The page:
@model normal_logit(n, x) = begin
n_obs = length(n)
## hyperparameters for varying effectgs
ā ~ Normal(0, 0.5)
σ_a ~ Truncated(Exponential(3), 0, Inf)
# varying intercepts for each observation
a ~ MvNormal(fill(ā, n_obs), σ_a)
x ~ VecBinomialLogit(n, a)
end

which will likely be faster. You can get some more performance by using FillArrays.jl.

using FillArrays
@model normal_logit(n, x) = begin
n_obs = length(n)
## hyperparameters for varying effectgs
ā ~ Normal(0, 0.5)
σ_a ~ Truncated(Exponential(3), 0, Inf)
# varying intercepts for each observation
a ~ MvNormal(Fill(ā, n_obs), σ_a)
x ~ VecBinomialLogit(n, a)
end

which will be more memory efficient due to less allocations.

It’s a bit inconvenient that we call a multivariate version of BinomialLogit a VecBinomialLogit. Besides the doc string is pretty bad. I’ll open a PR fixing those issues.

It does! So the problem was actually with trying to make the model type stable in the first place? Are there any guidelines for when that is a good idea? That is something I only learned about here, not in the docs.

The model is not so very exotic; it is sometimes called a “logit normal” model, where the parameter for the Binomial distribution is modelled as an average constant plus some normally distributed error on the logit scale:

indeed, sampling works fine (without errors) for me, but seems to take two hours. In Stan I was able to draw three times as many samples in less than 5 min

This and that you called the sampling with the xs and ps instead of ns and xs.

Type-stability always helps to make execution of an Julia program faster. This is nothing PPL related. If the model is not type-stable the whole type inference during sampling makes the computation expensive.

We are still having a performance tips page on the todo list. @mohamed82008 , are you still working on it? Do you need some help?

Some general tips:
You should try to use multivariate distributions if possible as this will reduce allocation and computation costs. FillArrays often helps if you have a situation as in your model.
If you cannot express it using a multivariate distribution, you should use the typed syntax I proposed in one of the first posts.

Please do the following for now. I’ll included this into the PR. Sorry for the inconvenience!

using FillArrays
"""
MvBinomialLogit(n::Vector{<:Int}, logpitp::Vector{<:Real})
A multivariate binomial logit distribution with `n` trials and logit values of `logitp`.
"""
struct MvBinomialLogit{T<:Real, I<:Int} <: DiscreteMultivariateDistribution
n::Vector{I}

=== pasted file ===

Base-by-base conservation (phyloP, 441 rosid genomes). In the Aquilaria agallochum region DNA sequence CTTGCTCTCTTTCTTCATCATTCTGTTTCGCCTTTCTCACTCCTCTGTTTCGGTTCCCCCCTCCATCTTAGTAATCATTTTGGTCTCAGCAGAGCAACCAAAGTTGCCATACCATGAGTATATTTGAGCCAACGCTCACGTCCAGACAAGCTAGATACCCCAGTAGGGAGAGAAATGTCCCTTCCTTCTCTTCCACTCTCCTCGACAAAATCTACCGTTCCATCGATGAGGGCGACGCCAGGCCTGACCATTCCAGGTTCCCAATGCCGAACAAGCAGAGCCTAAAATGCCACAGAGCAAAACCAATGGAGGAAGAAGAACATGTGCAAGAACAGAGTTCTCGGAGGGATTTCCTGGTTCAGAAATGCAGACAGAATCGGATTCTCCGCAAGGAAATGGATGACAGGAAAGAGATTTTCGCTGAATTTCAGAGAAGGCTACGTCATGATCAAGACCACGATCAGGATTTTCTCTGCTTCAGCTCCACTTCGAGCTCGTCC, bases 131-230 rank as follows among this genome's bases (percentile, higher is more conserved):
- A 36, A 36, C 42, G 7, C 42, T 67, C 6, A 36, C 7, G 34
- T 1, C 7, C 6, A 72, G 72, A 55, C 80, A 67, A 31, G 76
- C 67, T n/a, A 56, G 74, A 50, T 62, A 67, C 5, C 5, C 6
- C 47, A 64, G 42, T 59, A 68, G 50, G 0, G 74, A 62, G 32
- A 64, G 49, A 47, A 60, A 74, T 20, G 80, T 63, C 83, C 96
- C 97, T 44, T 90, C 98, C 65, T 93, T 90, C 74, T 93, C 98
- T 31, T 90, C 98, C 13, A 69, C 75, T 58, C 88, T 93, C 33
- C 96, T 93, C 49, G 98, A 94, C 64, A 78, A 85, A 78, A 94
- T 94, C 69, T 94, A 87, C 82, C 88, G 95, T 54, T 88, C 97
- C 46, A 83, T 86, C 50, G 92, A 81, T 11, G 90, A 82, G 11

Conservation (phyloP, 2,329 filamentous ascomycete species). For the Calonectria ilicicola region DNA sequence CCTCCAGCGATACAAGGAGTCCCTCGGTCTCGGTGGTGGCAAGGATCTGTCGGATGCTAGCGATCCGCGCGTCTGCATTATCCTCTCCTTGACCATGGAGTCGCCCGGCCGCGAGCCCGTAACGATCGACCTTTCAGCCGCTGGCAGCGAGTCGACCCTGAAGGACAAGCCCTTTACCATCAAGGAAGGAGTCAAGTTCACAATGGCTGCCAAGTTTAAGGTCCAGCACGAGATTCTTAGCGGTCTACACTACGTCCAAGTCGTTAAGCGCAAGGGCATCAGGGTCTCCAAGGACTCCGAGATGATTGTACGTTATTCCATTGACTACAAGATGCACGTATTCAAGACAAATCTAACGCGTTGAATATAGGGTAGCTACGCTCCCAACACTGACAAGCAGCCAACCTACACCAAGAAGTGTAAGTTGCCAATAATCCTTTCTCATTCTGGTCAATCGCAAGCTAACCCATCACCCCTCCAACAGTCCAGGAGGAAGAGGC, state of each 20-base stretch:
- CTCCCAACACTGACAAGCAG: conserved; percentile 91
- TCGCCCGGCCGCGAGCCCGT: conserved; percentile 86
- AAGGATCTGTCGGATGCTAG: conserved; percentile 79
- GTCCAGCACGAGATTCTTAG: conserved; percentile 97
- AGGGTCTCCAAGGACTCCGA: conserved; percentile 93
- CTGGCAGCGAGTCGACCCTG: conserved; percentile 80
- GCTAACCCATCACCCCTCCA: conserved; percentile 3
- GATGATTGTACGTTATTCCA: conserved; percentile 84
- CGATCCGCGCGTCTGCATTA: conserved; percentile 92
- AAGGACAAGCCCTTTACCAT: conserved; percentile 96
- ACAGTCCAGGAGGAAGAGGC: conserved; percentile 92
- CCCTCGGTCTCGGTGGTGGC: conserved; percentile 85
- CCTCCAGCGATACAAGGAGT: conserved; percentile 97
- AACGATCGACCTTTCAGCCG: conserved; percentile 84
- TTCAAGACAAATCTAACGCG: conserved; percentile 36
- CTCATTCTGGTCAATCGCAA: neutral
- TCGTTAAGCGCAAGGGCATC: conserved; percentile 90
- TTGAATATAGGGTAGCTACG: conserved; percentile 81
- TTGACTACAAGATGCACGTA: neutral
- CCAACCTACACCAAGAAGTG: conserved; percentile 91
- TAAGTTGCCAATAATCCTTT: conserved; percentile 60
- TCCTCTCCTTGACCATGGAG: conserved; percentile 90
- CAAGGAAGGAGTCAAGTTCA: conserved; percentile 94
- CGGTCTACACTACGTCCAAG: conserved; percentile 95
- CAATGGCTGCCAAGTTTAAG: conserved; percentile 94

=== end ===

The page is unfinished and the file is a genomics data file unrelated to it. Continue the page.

logitp::Vector{T}
end
Distributions.length(d::MvBinomialLogit) = length(d.n)
function Distributions.logpdf(d::MvBinomialLogit{<:Real}, ks::Vector{<:Integer})
return sum(Turing.logpdf_binomial_logit.(d.n, d.logitp, ks))
end
@model normal_logit(n, x) = begin
n_obs = length(n)
## hyperparameters for varying effectgs
ā ~ Normal(0, 0.5)
σ_a ~ Truncated(Exponential(3), 0, Inf)
# varying intercepts for each observation
a ~ MvNormal(Fill(ā, n_obs), σ_a)
x ~ MvBinomialLogit(n, a)
end

@trappmartin thank you so much for your help so far. However I can’t replicate your success so far! When I try with default settings, I get a warning, a long pause, followed by a progress bar that predicts 24 hours

this is the warning:

lbeta(x::Real, w::Real)` is deprecated, use `(logabsbeta(x, w))[1]` instead.
│ caller = logpdf_binomial_logit(::Int64, [etc]

If i set Turing.setadbackend(:reverse_diff), i get

Not implemented: convert tracked Tracker.TrackedReal{Float64} to tracked Float64
error(::String) at error.jl:33
convert(::Type{Tracker.TrackedReal{Float64}}, ::Tracker.TrackedReal{Tracker.TrackedReal{Float64}}) at real.jl:39

Could it be the versions of the packages involved?

Hi, here is an implementation that works fine on #master and should work on the latest release too. I had to remove the FillArrays bit again, don’t know why this made trouble and worked in the first place.

@mohamed82008 I think this should work with FillArrays too? Not sure why this is problematic.

using Turing
using StatsFuns
ns = fill(400, 300)
# variation in probabilities
ps = logistic.(rand(Normal(-2,0.8), 300))
xs = rand.(Binomial.(ns, ps))
struct MvBinomialLogit{T<:AbstractVector{<:Real}, I<:AbstractVector{<:Int}} <: DiscreteMultivariateDistribution
n::I
logitp::T
end
Distributions.length(d::MvBinomialLogit) = length(d.n)
function Distributions.logpdf(d::MvBinomialLogit, ks::AbstractVector{<:Int})
return sum(Turing.logpdf_binomial_logit.(d.n, d.logitp, ks))
end
@model normal_logit(n, x) = begin
n_obs = length(n)
## hyperparameters for varying effectgs
b ~ Normal(0, 0.5)
σ_a ~ Truncated(Exponential(3), 0, Inf)
# varying intercepts for each observation
a ~ MvNormal(fill(b, n_obs), σ_a)
x ~ MvBinomialLogit(n, a)
end
Turing.setadbackend(:reverse_diff)
normal_logit_samples = sample(normal_logit(ns, xs), NUTS(1000, 0.8), 2000);

Not that I had to increase the number of adaptation iterations to prevent NUTS from diverging after the adaptation. I guess 1000 is unnecessary and less would work too, I didn’t play around much with it.

I was able to switch to master without encountering a problem with Zygote and the model did run in about one minute. I’m guessing that this is still much slower than Stan, but much better than 11.5 hours. What would cause a nearly 700 fold improvement?

I’m not 100% sure, but it sounds like the gradient computation falls back to compute each gradient independently instead of vectorising the computation. But this should actually not happen anymore.